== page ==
Novosibirsk physicists start up $14 million synchrotron in U.S. amid sanctions

The U.S. Department of Energy has resumed the access of Russian scientists to a number of U.S. laboratories restricted in early April, Deputy Director of the Russian Academy of Sciences Siberian branch's Nuclear Physics Institute Yevgeny Levichev told reporters in Novosibirsk on Tuesday.

The U.S. Department of Energy has resumed the access of Russian scientists to a number of U.S. laboratories restricted in early April, Deputy Director of the Russian Academy of Sciences Siberian branch's Nuclear Physics Institute Yevgeny Levichev told reporters in Novosibirsk on Tuesday.

"A circular letter has been released to say that everyone wishing can visit [the U.S.] and here [Russia]," Levichev said.

Nuclear Physics Institute researchers were adjusting the control system of a synchrotron, which was built at the institute and moved to the Brookhaven National Laboratory in the United States as a component part of the new synchrotron light source under construction at the laboratory, at the time the restrictions were imposed, he said.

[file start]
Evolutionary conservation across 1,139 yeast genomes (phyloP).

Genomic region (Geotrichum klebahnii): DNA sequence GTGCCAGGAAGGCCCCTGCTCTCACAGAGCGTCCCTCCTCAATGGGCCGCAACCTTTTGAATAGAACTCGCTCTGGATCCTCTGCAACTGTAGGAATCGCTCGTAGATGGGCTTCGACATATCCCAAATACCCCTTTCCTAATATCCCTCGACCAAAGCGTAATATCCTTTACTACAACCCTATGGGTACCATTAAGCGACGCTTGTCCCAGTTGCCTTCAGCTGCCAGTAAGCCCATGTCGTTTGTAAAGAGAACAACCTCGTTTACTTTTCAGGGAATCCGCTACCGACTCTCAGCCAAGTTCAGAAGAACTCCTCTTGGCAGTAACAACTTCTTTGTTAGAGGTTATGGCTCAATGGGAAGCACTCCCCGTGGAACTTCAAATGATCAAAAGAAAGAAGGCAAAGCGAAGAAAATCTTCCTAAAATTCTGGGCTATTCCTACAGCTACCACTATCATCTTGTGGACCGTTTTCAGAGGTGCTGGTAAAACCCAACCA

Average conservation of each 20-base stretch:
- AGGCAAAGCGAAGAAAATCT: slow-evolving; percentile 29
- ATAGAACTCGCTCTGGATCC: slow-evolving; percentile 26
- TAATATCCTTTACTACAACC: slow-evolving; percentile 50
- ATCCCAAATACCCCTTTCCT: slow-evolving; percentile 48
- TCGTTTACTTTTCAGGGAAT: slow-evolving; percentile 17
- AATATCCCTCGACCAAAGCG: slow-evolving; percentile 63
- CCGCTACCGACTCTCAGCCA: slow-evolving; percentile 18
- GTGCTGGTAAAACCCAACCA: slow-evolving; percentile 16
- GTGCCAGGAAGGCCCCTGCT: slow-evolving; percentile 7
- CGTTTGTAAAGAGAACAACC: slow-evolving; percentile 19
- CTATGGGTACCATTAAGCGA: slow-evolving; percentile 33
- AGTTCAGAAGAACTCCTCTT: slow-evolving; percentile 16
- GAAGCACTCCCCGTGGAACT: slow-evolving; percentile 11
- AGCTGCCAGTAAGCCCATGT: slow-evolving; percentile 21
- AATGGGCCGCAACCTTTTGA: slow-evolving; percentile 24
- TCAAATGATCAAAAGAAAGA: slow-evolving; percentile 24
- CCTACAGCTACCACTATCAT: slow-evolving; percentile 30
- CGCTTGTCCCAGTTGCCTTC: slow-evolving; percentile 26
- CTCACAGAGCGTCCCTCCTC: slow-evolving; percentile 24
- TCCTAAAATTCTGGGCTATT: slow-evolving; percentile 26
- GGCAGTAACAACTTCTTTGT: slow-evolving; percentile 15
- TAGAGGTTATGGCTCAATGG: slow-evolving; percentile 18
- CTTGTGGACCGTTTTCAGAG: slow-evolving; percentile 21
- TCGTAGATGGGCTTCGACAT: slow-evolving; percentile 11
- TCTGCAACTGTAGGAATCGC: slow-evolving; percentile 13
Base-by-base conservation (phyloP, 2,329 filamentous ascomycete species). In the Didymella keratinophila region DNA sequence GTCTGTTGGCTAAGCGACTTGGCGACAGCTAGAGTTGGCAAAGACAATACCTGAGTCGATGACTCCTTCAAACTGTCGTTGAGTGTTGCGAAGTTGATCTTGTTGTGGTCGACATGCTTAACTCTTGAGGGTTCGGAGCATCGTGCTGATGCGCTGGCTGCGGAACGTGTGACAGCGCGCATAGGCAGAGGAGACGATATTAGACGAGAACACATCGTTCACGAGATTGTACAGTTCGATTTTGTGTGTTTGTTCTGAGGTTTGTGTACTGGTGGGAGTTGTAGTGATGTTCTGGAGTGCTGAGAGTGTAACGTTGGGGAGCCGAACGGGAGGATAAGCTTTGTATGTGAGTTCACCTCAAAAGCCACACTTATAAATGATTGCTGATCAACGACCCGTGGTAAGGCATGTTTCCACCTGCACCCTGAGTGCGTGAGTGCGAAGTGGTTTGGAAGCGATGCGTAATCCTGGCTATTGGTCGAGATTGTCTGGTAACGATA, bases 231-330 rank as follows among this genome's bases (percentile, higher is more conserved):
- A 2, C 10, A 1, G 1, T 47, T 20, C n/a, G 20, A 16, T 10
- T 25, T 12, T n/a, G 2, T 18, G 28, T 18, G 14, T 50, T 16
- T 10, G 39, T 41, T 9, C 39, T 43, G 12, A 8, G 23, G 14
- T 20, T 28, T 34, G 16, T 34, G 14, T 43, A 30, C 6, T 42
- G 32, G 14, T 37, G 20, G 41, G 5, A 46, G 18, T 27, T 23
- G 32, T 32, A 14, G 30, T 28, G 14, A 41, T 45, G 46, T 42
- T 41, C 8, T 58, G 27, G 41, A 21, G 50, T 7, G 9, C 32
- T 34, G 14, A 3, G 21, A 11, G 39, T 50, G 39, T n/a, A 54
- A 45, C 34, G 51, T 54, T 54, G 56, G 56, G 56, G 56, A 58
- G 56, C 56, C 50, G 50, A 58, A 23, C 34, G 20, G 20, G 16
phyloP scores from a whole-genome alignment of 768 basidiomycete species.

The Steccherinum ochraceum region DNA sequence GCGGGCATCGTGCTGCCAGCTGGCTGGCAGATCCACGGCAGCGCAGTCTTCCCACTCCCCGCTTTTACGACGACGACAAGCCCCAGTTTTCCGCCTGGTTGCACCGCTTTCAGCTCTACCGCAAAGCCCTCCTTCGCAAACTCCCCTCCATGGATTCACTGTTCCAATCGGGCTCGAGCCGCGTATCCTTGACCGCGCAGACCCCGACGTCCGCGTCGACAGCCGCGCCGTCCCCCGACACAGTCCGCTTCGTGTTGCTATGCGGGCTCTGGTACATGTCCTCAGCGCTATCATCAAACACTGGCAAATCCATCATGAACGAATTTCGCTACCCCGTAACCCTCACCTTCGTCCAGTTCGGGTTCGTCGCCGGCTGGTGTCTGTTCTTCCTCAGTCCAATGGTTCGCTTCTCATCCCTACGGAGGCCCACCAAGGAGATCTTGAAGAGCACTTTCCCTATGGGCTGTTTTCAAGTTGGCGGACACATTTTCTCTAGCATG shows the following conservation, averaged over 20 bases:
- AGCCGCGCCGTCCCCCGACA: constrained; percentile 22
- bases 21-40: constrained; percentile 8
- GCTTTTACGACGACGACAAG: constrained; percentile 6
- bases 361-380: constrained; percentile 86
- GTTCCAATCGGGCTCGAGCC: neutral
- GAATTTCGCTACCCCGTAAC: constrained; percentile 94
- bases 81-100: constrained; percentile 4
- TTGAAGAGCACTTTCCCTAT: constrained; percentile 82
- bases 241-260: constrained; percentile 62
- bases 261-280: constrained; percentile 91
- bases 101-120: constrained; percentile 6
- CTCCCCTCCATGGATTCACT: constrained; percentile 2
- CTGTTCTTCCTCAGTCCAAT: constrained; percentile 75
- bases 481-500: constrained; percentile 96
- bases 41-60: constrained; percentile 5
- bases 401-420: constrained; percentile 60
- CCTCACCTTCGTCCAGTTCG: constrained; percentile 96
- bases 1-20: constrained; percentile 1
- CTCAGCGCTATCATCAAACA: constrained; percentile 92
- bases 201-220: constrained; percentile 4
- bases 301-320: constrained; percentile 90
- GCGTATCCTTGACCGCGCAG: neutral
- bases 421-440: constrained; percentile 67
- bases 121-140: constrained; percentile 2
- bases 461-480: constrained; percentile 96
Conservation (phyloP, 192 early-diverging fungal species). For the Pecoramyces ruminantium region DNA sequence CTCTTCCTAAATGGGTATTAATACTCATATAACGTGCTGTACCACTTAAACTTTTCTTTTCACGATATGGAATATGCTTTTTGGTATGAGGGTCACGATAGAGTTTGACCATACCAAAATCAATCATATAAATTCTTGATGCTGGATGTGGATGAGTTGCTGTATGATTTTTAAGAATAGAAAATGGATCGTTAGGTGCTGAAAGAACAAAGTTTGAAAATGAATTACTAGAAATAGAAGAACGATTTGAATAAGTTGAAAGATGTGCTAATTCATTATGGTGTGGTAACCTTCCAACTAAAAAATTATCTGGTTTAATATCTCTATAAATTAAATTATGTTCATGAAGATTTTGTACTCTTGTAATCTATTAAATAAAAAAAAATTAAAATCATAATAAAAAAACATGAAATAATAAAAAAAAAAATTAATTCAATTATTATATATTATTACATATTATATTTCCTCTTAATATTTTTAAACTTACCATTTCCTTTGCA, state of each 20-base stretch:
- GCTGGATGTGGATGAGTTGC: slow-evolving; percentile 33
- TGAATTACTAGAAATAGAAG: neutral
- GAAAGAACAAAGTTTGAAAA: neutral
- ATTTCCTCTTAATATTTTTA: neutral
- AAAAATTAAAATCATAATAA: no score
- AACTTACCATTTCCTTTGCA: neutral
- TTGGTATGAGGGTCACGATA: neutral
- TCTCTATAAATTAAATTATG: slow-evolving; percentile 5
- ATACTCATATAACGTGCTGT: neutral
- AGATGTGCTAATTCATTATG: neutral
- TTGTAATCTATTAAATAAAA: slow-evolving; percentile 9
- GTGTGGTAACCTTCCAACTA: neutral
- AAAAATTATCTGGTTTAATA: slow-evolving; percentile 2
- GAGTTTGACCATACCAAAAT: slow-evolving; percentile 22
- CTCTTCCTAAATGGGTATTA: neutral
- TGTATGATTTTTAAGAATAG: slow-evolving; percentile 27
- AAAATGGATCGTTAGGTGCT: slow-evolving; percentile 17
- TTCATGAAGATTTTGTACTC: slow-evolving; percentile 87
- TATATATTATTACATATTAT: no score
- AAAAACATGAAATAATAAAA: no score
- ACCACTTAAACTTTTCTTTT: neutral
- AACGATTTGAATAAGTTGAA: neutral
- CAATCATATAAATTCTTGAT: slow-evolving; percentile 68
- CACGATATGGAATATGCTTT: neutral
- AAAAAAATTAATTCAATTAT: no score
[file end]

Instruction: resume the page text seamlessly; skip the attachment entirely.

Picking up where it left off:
A U.S. laboratory representative failed to visit the institute in the period of sanctions for checking up on works done under another contract, Levichev continued.

The synchrotron contract was concluded in 2010, he recalled.

"The work has a value of $14 million," the scientist said, adding that the synchrotron had been started up and produced a particle flow with the required parameters.

The synchrotron light source will help create new materials and stage experiments in microbiology, chemistry and other spheres, he said.

Nuclear Physics Institute junior research fellow Pavel Cheblakov said he had visited the Brookhaven National Laboratory together with a colleague shortly before the sanctions were imposed and their third colleague was denied access.

"Most employees [of the Brookhaven National Laboratory] were surprised by the sanctions, the restrictions and the inability of the third colleague to go there. Everyone was confused and upset because [the sanctions] affected our work," he said.

The U.S. Department of Energy barred Russian scientists from its facilities, among them the Brookhaven National Laboratory, in early April until further notice.

The department also prohibited U.S. scientists in its employ from visiting Russia but in the cases related to nuclear security, weapons of mass destruction or "top-level national security interests."

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